While many enterprises are still struggling to get the basics right, others see long-term strategic ties between business continuity and business agility. In this complicated business environment, there is more to avoid than the trinity of fanatics, floods and flu.
Business continuity has recently become a popular topic of conversation. Polarised by terrorist attacks, accidents and extreme weather, companies are recognising peril from many directions.
The London Underground bombings and the flooding of middle England in the summer of 2007 are good examples of the need for business continuity. You must safeguard your operations or risk catastrophic business failure.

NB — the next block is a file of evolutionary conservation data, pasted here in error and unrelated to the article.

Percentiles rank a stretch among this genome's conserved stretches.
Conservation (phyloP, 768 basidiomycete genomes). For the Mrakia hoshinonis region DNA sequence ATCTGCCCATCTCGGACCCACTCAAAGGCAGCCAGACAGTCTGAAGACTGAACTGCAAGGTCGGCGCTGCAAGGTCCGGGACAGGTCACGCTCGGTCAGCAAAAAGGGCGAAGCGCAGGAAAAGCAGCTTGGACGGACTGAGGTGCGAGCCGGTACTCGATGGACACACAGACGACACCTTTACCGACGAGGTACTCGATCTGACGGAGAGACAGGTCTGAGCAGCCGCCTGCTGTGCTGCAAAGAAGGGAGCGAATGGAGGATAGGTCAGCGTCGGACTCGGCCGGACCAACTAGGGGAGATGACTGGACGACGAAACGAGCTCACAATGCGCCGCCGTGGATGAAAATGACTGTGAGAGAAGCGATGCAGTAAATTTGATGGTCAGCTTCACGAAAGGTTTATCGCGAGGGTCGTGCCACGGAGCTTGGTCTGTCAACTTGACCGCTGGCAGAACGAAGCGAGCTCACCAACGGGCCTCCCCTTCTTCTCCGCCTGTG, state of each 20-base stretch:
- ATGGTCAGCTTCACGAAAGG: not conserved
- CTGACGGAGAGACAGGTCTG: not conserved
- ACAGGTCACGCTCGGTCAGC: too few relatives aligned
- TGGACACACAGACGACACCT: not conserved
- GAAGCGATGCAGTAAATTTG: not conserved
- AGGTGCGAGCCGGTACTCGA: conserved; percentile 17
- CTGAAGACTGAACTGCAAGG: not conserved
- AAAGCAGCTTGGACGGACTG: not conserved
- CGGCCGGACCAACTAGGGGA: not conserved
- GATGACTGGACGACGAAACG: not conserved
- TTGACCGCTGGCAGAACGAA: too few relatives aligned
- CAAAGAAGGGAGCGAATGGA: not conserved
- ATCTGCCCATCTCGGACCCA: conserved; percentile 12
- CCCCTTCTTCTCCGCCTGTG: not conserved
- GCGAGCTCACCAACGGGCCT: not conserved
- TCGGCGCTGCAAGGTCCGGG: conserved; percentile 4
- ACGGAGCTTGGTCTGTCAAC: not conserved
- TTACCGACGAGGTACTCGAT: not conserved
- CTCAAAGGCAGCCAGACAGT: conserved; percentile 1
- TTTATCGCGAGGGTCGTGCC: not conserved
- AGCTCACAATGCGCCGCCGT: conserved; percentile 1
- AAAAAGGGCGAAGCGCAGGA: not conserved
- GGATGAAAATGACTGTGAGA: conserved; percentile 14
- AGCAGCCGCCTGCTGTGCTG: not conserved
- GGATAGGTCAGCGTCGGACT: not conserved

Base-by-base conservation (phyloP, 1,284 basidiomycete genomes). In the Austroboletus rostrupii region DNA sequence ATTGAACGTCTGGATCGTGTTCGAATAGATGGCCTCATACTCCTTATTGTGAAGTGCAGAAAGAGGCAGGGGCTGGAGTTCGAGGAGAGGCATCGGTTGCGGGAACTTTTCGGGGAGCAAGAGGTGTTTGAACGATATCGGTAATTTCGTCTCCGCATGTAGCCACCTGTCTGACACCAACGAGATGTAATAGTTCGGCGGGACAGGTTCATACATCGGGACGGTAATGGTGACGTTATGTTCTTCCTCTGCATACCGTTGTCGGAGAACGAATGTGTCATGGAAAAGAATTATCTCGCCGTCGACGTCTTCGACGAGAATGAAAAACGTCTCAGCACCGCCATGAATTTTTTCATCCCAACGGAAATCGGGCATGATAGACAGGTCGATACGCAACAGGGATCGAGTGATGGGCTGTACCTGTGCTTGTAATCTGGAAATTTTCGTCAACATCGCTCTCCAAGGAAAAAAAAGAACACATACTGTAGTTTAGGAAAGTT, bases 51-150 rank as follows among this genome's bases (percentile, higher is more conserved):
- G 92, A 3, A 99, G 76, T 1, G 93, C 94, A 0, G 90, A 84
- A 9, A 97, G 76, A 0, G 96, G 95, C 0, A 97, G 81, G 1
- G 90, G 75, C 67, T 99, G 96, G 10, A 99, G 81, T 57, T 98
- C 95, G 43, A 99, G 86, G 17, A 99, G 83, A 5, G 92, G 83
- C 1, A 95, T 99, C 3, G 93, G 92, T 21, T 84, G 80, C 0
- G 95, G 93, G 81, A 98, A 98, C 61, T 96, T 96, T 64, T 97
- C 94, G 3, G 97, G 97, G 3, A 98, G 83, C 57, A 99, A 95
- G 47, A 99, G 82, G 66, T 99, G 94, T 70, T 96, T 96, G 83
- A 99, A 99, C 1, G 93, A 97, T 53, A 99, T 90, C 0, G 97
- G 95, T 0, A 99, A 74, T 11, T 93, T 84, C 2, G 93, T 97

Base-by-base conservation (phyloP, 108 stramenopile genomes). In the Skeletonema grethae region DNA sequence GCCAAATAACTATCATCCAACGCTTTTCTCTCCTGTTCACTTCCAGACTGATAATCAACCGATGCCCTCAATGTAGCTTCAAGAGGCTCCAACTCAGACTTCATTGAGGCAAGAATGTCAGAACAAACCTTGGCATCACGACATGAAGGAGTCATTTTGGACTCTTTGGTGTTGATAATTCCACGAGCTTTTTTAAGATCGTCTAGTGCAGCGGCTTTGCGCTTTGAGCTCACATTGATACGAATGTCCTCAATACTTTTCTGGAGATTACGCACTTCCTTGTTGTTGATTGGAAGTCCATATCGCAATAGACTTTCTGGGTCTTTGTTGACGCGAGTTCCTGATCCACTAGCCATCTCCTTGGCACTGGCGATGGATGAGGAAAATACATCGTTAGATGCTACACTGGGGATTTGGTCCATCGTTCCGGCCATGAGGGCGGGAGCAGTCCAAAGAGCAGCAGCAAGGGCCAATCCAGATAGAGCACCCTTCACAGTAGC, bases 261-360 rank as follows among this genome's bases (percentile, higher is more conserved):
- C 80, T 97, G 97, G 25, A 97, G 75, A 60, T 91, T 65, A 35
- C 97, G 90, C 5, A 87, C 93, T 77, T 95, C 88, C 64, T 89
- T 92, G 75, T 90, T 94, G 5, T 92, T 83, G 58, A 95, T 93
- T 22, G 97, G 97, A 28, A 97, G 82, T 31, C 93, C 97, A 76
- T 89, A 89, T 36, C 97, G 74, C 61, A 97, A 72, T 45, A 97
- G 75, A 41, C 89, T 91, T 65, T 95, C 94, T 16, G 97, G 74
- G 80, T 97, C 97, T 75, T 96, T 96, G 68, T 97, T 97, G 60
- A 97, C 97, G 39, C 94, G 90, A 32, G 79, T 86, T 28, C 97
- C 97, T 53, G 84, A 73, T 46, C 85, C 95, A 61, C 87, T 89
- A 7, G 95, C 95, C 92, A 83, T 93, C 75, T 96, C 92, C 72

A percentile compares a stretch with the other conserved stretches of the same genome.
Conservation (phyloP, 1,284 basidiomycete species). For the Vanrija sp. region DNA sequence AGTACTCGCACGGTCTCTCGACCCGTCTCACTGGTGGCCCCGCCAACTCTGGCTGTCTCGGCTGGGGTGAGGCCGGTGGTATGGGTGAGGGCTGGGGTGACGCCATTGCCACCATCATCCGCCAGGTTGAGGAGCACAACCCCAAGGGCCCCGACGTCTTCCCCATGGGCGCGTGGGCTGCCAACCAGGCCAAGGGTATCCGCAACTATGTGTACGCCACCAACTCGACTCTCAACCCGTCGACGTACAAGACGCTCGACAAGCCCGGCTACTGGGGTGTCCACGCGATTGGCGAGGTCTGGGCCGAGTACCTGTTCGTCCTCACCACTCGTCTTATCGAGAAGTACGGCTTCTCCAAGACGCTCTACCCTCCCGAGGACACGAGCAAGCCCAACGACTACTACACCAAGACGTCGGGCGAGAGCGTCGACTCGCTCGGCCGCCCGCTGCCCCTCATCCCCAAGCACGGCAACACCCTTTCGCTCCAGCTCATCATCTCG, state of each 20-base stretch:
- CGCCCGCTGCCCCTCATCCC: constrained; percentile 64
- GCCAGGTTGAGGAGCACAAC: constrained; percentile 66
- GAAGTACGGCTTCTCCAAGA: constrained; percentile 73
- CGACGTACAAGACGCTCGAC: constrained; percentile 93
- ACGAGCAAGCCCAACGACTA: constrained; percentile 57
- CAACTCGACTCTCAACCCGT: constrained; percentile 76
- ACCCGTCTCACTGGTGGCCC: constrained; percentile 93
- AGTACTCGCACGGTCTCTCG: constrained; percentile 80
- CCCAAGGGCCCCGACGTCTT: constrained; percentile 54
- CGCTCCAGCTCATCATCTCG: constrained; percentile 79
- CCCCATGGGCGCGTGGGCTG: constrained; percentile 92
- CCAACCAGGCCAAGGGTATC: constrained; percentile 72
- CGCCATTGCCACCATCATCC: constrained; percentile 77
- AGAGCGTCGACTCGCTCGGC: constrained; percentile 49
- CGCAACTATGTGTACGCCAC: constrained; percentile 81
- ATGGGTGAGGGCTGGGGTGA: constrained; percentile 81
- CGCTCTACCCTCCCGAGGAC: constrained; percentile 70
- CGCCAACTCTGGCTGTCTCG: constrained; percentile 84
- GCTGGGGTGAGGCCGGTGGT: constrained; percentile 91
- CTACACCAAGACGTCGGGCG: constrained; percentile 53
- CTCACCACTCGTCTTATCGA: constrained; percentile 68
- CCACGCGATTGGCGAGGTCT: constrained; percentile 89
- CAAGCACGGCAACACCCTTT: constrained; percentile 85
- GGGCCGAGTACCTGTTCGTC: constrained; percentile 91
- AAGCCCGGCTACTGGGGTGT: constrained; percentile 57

Business continuity is not just about putting a few back-ups in place. Certainly, back-ups are fundamental, but people interpret business continuity differently, says Mark Chaplin, senior research consultant at the Information Security Forum (ISF). "How do you either prevent something from happening? If it does happen, how do you ensure that the business continues to operate?"
To state the obvious, unplanned and detrimental events do happen, sometimes more than once. When the IRA's Baltic Exchange bomb exploded in 1992, it denied access to staff working at international law firm Norton Rose. On 24 April 1993, another IRA bomb blasted the heart from the City, damaging Norton Rose's building.
Twelve years later, on 7 July 2005, the suicide bomb at Aldgate tube station disrupted workers and tourists all across London, including personnel trying to get to work at Norton Rose.